Letting Go By Inches

By Fish/Jiolee

You're about halfway to your lab before your realize that stalking out of the 'Gateroom was both transparent and rude, but then you realize two other things; that it's too late to do anything about it now and that you don't really care, anyway. So you keep walking. It's strange, but you're beginning to notice the details that you hadn't had time to pay attention to before, things like new doors and fresh coats of paint, little markers of the passage of time, reminders of the three months you wasted trying to rescue a man who never wanted to be saved.

You walk into your office, almost slamming the door behind you, but instead catching it at the last moment and closing it softly. Uncharacteristically, your lab is in a complete state of disarray, the accumulation of three month's worth of all-nighters. Kicking aside some of the disposable coffee cups that have overflowed from the trash can onto the floor, you drop heavily down onto a stool and rest your head in your hands. On the corner of the bench, next to your right elbow, sits the three-inch-thick final engineering schematic for the particle accelerator. All sorts of destructive thoughts run through your head; you want to torch it, shred it, throw it at something breakable. But, no. Those things would take far too much energy, and anyway, Sam Carter doesn't get angry and destroy things. So instead you settle for shoving it onto the floor, taking a perverse delight in the slap it makes as it hits the concrete and the way the pages spill out onto the floor.

There is a knock and the muffled sound of someone (Daniel) calling your name, but you ignore it, turning your head away from the door and resting one cheek flat upon the tabletop. It isn't until after the third knock when the door swings open anyway that you realize that you forgot to lock it.

"Sam?" Daniel sounds hesitant, unsure. You can't really blame him. With a sigh, you raise your head and look at him expectantly. "Um, Janet sent me. She said you need to clear medical."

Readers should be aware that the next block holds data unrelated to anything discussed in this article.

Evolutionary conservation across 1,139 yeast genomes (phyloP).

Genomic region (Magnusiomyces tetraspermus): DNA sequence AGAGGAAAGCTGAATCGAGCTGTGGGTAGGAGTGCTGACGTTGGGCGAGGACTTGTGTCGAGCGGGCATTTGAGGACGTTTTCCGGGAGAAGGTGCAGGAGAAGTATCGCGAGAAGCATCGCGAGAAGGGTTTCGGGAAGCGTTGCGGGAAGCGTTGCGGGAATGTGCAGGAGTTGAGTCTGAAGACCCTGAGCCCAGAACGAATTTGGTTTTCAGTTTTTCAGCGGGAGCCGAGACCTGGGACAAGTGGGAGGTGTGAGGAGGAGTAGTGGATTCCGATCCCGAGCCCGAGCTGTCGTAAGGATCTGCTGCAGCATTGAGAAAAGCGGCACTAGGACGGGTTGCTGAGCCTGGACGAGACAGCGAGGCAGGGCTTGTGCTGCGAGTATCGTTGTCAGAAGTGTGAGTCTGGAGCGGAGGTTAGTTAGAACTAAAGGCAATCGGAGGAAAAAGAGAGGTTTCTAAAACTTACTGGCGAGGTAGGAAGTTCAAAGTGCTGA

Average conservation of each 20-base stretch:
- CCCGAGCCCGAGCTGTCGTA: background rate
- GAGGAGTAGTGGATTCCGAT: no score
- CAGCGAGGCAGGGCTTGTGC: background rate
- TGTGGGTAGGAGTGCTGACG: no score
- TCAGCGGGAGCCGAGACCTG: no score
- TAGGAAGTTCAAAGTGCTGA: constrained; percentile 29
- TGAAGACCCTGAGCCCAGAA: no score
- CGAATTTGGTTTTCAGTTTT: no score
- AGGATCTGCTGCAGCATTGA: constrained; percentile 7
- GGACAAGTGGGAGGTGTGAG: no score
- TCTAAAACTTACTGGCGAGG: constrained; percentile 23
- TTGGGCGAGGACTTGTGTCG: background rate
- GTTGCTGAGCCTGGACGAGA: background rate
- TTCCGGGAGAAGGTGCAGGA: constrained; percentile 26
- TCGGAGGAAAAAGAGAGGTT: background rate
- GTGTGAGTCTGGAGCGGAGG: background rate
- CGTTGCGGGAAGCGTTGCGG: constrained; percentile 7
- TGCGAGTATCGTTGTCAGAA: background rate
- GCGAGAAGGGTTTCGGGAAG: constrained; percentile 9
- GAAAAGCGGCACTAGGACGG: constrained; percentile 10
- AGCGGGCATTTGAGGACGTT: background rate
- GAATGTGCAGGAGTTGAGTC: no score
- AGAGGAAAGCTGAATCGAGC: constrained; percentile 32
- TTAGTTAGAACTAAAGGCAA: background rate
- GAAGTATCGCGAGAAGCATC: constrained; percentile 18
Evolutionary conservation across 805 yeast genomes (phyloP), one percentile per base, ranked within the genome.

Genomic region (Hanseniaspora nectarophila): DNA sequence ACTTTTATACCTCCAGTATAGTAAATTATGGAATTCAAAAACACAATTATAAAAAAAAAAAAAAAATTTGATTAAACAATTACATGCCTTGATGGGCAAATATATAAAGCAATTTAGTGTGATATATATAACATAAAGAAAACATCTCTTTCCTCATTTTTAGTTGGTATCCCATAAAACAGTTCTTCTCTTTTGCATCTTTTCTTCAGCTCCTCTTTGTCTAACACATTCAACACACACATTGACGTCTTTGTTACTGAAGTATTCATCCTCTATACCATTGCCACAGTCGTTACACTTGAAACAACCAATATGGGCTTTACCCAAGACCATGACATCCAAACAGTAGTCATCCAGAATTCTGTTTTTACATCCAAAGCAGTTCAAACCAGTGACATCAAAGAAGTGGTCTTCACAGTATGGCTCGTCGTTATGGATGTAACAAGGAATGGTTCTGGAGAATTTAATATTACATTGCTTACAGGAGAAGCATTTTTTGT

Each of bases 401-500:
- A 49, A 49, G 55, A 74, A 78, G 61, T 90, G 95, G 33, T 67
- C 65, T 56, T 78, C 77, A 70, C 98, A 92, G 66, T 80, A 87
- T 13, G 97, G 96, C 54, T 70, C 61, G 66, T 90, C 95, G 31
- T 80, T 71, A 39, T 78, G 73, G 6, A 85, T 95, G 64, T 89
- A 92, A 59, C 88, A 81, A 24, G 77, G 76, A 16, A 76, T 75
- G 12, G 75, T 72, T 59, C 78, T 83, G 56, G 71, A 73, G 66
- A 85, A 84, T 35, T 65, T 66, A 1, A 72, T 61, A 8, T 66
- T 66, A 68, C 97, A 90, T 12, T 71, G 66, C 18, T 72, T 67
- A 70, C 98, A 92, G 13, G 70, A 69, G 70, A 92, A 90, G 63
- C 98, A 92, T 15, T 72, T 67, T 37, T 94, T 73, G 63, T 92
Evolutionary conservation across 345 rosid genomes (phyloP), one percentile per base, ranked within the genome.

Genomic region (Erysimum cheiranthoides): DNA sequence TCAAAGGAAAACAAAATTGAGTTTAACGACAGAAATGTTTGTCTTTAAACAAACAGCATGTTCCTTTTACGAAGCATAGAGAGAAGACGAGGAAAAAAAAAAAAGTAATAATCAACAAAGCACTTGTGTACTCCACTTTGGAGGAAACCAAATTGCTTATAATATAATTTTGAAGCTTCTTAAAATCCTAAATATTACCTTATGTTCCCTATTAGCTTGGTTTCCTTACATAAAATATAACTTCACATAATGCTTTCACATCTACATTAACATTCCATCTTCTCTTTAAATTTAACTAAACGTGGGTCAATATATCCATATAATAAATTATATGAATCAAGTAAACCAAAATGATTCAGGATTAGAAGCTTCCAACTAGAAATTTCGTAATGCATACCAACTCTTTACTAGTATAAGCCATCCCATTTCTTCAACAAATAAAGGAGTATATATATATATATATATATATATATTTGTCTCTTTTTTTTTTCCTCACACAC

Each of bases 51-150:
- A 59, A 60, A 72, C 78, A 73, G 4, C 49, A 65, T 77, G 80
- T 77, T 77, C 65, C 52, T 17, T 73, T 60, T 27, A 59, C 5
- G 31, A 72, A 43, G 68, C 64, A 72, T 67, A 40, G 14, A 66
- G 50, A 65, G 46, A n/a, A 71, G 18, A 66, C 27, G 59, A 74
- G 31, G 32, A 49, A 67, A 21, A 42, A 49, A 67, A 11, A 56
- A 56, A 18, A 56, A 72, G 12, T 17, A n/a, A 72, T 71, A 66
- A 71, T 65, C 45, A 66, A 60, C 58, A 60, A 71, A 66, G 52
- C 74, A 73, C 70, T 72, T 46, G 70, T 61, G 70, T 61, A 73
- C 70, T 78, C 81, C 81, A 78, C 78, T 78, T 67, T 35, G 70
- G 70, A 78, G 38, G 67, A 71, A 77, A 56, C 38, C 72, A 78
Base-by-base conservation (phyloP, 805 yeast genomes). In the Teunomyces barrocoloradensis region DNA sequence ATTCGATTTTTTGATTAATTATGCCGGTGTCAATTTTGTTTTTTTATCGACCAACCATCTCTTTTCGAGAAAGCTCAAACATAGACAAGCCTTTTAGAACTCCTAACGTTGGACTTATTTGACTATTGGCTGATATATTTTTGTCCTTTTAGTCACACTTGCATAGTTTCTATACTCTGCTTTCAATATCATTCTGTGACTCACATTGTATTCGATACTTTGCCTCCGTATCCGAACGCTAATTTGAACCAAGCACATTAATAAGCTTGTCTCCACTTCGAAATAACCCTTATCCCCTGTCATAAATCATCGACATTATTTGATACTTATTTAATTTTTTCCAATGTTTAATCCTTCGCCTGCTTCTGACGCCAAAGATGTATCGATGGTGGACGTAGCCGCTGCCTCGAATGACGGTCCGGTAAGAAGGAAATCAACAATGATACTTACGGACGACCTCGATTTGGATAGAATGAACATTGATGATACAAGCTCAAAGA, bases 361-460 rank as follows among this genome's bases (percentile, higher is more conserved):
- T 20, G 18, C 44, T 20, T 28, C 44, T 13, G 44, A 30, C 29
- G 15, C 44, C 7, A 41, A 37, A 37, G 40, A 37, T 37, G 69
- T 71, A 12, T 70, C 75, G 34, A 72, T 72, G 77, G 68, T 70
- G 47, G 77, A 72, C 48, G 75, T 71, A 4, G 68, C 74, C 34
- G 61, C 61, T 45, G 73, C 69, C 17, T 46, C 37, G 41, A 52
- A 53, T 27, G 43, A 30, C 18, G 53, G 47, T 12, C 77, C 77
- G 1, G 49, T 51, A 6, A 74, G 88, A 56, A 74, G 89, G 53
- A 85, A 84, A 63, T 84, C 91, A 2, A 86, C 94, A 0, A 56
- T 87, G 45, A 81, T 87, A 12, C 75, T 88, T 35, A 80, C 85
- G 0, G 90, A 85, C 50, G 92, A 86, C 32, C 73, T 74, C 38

You snort. Yeah, right. "Daniel, tell Janet that if Edora harbored anything dangerous, we'd know about it by now."

Uninvited, Daniel steps over the scattered papers and perches on the stool across from you. "She's just worried about you, Sam," he answers slowly. The 'we all are' attached to it is unspoken, but you roll your eyes anyway.

"I'm fine," you reply tersely. You glance about your office, looking for your car keys. "I'm going home." When was the last time you were home? Oh, God, the plants are all dead and the post office will have stopped your mail and…

"Sam." Daniel interrupts your spiraling train of thought. "I don't think you should drive right now." He's trying for reasonable yet authoritative, but all it does it make you mad.

Pushing off the table with your palms, you stand a little too quickly and your vision grays out for just a moment. When everything blinks back into focus Daniel has obviously noticed, but thankfully keeps his mouth shut as you gather your backpack from your desk drawer and throw it over one shoulder. You're about to walk out when that very small, still-rational, not-angry part of your brain prompts you to look back at Daniel, who is regarding you with the same uncertain expression he walked in with.

"Thanks," you say softly. Then you are gone.

By the time you get out of the mountain and into the parking lot it is, of all things, snowing. You'd forgotten about things like weather and seasons; the last time you checked a calendar it was September, and the shift from fall to winter is just yet another reminder of all the time you lost. Of course, time wasn't the only thing you lost.

Shivering, wearing only BDU's, you wrap your arms around your chest and dash over to your car, fumbling with your keys. Sliding behind the steering wheel, you pull the door shut and take a moment to examine the crust of dirt, dead leaves, ice and snow that now obscures your windshield. There's no way the wipers can handle that, but it'll be easier to get it off if you heat up the car first, so you turn over the engine. Or try to, that is; the starter protests with a half-hearted whine before giving out completely. Dead battery. Go figure. You'll have to find someone to jump it. Furiously, you rip your keys from the ignition and step back outside.

Suddenly, standing there in the snow, the unfairness of it all is too much for you. You don't scream, don't cry, because that's not what you do; instead, you hit something. Without thinking, in a reflexive and almost defensive move, you drop your keys, spin, and punch the driver's side window so hard that the glass spiderwebs. The reverberations from the blow rattle your shoulder, but it doesn't hurt. Standing in the snow with a broken battery, a broken window and a broken hand is nothing, nothing, compared to a broken heart.

After a while, you swallow, bend down and pick up your keys. Today you're just surviving, but tonight you'll have to patch up your knuckles, and tomorrow you can't let it get to you.

You're letting go by inches. It won't hurt as bad tomorrow, but today…today it hurts like hell.